No it’s not! I’ve had the experience of having our house broken into a number of times. I’ve had my wedding ring stolen. I’ve had my motorcycle stolen. We’ve had treasured gifts to my wife stolen. But, with respect, this is nothing compared to being diagnosed with terminal cancer. This illustration trivialises the impact of being told that your life is now effectively over. Life is not equal to stuff.

Take out these sentences and I’m engaged. You understand my plight. You sympathise with my fears. You invite me to journey with you in your book.

Personally, I don’t think you need any metaphor. Just tell it like it is. You’ve been through it four times. Wow!

Having got that off my chest, let me say how wonderful this booklet is. I’d make this a go to book in ministering among those with cancer and their carers. In fact, I’d love it to be available online as a free pdf to get it out there as easily as possible (I had to order my copy from the USA).

Powlison brings comfort and hope by pointing his readers to the beautiful words of Scripture. I found myself saying “Yes. Yes. Yes.” as he quotes the words of the Spirit.

God is our refuge and strength,
    a very present help in trouble.
Therefore we will not fear though the earth gives way.
(Psalm 46:1-2)

He has said, “I will never leave you nor forsake you.”
(Hebrews 13:5)

Even though I walk through the valley of the shadow of death, I will fear no evil, for you are with me.
(Psalm 23:4)

When Cancer Interrupts takes us on a journey from fear to faith. It sympathises with our troubles; understands our uncertainties, pain, and fears; recognises our questions; identifies with our loss; feels our vulnerability; and calls us to acknowledge our struggles.

We are reminded that God is always with us and he invites us to cry out our troubles to him. He listens and cares. Rather than God being absent in the face of a serious cancer diagnosis, he remains close. God is the rock solid constant. He calls us to live out our faith in the midst of our fears. While we benefit so greatly from the love and support of close family and friends, Christ walks closely with us even through the valley of the shadow of death. He will stay with us even when and where others cannot.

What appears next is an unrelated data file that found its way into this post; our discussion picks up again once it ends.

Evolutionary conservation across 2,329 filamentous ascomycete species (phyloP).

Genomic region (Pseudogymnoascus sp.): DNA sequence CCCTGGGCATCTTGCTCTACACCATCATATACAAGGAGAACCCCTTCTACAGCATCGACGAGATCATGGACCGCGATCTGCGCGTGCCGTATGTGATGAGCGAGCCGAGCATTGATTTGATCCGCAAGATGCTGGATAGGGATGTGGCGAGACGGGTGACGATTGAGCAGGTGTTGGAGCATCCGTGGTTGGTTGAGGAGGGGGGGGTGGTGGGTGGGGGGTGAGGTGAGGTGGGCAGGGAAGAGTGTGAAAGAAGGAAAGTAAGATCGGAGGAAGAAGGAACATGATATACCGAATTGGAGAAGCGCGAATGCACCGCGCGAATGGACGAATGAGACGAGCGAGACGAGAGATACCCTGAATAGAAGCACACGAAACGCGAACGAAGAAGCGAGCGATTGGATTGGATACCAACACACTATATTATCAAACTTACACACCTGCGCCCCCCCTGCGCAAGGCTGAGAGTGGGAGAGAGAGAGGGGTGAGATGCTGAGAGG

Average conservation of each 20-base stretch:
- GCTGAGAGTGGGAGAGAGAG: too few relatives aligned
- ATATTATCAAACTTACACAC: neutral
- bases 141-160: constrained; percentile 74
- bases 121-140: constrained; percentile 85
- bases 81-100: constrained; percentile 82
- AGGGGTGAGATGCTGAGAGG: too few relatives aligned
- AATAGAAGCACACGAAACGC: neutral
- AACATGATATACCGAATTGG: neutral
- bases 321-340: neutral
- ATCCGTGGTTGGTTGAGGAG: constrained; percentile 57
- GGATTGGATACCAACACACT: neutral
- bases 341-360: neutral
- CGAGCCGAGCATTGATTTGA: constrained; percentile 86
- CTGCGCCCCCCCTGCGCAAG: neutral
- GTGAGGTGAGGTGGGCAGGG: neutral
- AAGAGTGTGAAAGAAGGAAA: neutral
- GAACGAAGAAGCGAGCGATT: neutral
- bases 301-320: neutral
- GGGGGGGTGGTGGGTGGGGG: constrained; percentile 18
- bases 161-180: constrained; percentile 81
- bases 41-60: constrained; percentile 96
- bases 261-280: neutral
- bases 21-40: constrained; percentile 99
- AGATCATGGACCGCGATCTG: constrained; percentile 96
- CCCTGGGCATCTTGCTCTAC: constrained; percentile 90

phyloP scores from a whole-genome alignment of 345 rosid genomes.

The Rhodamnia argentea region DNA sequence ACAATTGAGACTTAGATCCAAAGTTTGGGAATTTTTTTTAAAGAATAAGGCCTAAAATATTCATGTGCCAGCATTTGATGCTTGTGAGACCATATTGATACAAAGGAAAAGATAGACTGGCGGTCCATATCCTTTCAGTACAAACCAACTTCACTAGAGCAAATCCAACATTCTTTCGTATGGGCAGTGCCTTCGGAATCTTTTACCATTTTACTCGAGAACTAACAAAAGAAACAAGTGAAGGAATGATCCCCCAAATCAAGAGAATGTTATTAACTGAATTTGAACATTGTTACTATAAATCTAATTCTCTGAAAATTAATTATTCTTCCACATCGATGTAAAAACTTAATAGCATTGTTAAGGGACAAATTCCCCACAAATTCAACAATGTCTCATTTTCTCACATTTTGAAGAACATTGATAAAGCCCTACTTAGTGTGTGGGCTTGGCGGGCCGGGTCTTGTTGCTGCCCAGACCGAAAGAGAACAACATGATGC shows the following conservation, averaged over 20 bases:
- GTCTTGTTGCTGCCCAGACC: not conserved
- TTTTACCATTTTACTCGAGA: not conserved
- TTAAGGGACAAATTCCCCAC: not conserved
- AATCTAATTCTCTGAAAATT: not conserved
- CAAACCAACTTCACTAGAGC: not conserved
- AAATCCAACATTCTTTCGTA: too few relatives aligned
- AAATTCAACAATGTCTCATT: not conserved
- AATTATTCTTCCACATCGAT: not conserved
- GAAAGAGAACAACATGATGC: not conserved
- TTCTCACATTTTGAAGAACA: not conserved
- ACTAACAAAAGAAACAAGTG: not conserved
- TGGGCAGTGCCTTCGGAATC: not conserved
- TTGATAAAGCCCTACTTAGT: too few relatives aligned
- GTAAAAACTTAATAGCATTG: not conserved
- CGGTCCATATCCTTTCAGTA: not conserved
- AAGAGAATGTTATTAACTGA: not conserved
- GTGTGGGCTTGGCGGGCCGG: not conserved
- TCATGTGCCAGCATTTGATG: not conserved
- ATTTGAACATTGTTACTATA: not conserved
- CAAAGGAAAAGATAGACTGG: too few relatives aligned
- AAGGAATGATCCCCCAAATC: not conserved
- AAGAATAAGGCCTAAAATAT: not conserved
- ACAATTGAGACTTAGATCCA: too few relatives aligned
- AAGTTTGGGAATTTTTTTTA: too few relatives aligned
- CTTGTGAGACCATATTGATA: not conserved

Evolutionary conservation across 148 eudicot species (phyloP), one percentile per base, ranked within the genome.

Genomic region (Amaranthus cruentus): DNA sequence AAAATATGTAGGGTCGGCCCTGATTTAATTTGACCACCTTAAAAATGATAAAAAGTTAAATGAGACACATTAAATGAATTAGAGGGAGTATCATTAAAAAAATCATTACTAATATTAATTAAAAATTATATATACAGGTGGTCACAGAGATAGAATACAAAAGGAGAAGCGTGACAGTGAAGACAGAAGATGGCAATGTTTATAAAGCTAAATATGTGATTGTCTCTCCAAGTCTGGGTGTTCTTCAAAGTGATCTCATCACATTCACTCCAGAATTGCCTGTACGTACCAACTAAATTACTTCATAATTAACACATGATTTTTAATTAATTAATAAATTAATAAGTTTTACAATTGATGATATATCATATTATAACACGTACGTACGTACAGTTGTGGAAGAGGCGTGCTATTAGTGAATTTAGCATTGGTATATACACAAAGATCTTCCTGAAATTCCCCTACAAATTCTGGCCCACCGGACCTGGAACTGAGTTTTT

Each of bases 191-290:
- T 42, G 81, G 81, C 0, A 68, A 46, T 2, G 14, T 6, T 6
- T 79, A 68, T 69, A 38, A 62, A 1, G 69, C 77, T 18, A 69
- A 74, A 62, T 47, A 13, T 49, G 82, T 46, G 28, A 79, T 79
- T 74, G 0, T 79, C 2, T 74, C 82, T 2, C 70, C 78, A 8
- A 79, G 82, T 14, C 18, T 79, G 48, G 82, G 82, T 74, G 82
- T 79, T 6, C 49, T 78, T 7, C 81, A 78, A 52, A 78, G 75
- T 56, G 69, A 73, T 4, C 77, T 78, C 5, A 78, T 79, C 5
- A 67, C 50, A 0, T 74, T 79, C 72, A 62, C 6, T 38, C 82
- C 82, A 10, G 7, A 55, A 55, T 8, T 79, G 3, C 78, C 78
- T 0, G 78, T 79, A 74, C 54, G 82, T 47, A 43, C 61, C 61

Powlison calls us to cling to Christ by faith when we face the trials of cancer. I found the following words to be especially helpful and wise.

If your faith does not come to life in your weakness and need, then fear and false hopes take over. “I’m deathly afraid” and “I can beat this” are evil twins. On the one hand, fear bullies you into putting your ultimate hope in something that’s never good enough—doctors, percentages, treatments, a cure, strategies for self-healing, keeping yourself busy, self-numbing. On the other hand, pride and self-trust seduce you into thinking that you don’t need to be afraid, that faith is a crutch for weak people, and that you can be stronger than cancer and stronger than the shadow of death. (p14)

I find this to be so true. People speak of battling cancer, struggling against cancer, fighting the cancer. They’re admired for their strength, for being champions. And sadly we also describe losing the battle or giving up the fight. Why can’t we be allowed to acknowledge our weakness, our needs, our frailty, our dependence of people, medicine, circumstances outside our control, and ultimately our need for God.

This is not a self-centred or self-help book. It takes us to God, invites us to rest in him, and shows how we can reach out, even in our sickness, with love for others. Little things can make such a difference. And God is in the business of working his strength through our weaknesses.

If we don’t know the love of God in Jesus Christ, then this book points us to the source of life and hope. If we do know him, then we are called to come to him in our times of need.

David Powlison, thank you for writing this little book.

Posted in Books, Journey with Cancer | Tagged | 2 Comments

The daunting task of the preacher

Preaching can be an intimidating task. Knees quiver and voices quaver for some of us when we are forced to speak publicly. But it’s not the people in the audience that should cause us to tremble—here are four things more daunting still.